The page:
It's easy to forget that we are all perfect in our own design. Sometimes we muck it up with habits and choices that do not serve us.
What’s the first thing you think when you make a mistake? If you’re like most people, you will either blame someone else or blame yourself.
Blaming, even blaming yourself, is not at all the same thing as being accountable.
Why is it so hard to be accountable for ourselves – to take responsibility for ourselves? One of the problems may lie in the connotations we have applied to these words.
What are the judgments attached to these words?
What are the fears attached to these judgments?
If anything like this comes up for you, no wonder it’s hard to be accountable!
Think back to your childhood. What happened when you did something your parents or caregivers didn’t like?
If any of these happened to you, then the message was clear: “I’m not okay if I make a mistake. Mistakes are bad and wrong, and I’m bad and wrong if I make a mistake or do something that someone else is upset about.”
Wouldn’t this make it very hard to be accountable for ourselves?
Since perfectionism was one of my control strategies, I agonized whenever I made a mistake. I would feel so awful – so humiliated and mortified. I would get very defensive when someone was upset with me – until I finally decided that it was okay for me to be human! It was only after I took the badness off making mistakes or upsetting others that I was able to hold myself accountable for my choices.
Life became much easier when I realized that I can’t be human without making mistakes, and that I can’t learn, grow or take risks without making mistakes and sometimes upsetting others. I even learned to laugh at some of my mistakes!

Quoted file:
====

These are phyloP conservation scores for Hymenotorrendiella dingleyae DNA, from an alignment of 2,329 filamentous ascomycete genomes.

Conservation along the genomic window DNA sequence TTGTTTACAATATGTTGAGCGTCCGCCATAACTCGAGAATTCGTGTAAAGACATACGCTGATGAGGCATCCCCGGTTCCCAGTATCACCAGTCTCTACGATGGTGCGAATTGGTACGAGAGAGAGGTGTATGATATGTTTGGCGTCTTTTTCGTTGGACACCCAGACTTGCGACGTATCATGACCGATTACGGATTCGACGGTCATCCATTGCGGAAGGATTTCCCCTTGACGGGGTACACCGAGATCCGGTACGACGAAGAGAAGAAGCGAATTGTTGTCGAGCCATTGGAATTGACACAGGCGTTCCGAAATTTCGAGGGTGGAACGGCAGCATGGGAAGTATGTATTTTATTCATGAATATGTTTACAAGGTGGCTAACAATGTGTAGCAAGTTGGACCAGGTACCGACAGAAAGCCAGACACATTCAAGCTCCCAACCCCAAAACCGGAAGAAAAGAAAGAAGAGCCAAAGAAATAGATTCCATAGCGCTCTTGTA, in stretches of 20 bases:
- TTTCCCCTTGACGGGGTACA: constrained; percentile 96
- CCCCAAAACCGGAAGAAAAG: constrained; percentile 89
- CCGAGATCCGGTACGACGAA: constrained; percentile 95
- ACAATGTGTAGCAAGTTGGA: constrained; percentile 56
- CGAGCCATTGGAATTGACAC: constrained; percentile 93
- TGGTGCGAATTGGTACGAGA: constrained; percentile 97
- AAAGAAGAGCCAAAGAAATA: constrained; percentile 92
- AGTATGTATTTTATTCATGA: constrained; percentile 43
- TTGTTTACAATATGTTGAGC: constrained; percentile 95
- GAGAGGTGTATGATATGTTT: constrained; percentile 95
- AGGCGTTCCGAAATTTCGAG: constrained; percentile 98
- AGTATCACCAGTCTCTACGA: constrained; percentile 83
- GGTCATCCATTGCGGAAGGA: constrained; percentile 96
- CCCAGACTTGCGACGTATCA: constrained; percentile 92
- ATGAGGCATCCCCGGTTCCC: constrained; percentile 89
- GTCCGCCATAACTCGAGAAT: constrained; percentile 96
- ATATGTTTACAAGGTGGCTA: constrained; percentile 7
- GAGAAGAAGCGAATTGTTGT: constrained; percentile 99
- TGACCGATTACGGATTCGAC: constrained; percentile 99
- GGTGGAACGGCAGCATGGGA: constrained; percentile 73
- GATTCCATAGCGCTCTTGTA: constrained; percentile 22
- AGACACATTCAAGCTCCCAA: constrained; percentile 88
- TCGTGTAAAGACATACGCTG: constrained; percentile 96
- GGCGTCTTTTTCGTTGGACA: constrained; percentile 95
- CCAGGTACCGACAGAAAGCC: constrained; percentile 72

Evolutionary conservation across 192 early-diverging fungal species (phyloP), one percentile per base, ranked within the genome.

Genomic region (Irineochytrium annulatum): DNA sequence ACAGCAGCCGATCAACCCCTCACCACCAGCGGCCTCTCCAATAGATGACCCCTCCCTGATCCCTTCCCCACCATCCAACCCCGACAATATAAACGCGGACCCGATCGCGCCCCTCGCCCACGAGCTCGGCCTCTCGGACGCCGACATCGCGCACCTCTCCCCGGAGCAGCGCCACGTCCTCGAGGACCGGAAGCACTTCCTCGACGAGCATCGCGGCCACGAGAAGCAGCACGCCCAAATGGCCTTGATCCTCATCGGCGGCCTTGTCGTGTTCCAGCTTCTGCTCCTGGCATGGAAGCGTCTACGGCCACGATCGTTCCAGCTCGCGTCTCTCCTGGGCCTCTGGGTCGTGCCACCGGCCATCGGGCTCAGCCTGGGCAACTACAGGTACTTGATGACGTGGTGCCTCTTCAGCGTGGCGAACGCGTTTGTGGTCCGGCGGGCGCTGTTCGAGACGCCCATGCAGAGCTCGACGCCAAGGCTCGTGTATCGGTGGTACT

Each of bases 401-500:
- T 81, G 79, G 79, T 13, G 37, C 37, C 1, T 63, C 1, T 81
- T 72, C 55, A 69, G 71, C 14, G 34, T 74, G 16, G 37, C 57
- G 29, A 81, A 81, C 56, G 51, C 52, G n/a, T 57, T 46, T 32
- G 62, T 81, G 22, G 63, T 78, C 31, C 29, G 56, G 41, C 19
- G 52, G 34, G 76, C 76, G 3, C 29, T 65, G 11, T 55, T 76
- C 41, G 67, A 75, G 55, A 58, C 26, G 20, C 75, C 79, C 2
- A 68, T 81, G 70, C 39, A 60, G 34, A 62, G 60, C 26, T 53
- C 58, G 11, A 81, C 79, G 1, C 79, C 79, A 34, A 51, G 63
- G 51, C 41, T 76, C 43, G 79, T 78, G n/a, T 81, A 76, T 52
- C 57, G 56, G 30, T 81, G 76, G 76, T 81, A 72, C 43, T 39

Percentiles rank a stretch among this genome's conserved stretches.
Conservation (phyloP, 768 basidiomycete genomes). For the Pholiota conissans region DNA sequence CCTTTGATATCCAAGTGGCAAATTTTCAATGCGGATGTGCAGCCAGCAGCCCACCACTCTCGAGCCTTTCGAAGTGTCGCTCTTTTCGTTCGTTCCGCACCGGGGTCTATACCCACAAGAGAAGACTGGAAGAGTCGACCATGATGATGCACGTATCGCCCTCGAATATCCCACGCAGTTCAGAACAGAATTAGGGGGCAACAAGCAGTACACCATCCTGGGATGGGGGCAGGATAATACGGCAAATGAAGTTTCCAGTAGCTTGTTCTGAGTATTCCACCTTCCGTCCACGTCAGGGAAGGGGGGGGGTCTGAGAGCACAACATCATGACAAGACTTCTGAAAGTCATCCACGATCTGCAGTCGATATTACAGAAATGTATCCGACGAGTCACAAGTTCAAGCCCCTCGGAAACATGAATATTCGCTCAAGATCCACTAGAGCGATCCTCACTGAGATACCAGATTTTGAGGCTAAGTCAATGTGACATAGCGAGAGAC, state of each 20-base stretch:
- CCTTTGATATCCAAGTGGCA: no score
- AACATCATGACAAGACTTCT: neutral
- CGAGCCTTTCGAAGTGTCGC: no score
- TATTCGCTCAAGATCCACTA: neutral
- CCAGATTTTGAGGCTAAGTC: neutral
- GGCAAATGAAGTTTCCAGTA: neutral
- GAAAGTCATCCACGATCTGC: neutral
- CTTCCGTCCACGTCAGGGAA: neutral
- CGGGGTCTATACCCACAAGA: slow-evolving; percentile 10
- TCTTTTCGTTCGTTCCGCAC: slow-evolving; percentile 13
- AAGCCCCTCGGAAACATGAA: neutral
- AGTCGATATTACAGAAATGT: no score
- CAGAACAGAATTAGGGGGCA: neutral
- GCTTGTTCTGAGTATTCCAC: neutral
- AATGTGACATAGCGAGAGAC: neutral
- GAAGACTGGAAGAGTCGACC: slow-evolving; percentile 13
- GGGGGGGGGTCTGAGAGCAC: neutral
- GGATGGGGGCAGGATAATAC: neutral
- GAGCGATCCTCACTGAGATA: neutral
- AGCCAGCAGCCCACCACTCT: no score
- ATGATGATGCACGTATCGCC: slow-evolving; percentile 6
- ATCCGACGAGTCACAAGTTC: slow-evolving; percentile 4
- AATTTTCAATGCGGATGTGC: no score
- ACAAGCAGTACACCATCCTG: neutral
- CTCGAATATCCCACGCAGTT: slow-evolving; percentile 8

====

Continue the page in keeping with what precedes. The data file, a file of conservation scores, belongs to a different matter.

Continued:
Now ‘accountable’ no longer scares me. It just means that I’m responsible for my choices and their consequences, which I now find empowering rather than intimidating.
It’s amazing how much relief I feel when I take responsibility for the outcome of my choices – good or bad. Being accountable means that I don’t have to pretend anything. I don’t have put on a front or hide anything. It means that I accept that I have a wounded self who is controlling – who can be angry, mean, judgmental, shut down and resistant, and that, because I don’t judge my wounded self, I can be accountable for when I’m closed and controlling and less than loving to myself or others. And because it’s okay for me to make mistakes and be unloving, I can learn instead of shame myself each time I’m less than who I want to be. The learning is the prize, the jewel within the mistake or the unloving behavior – the jewel that I could never access when I was afraid to be accountable.
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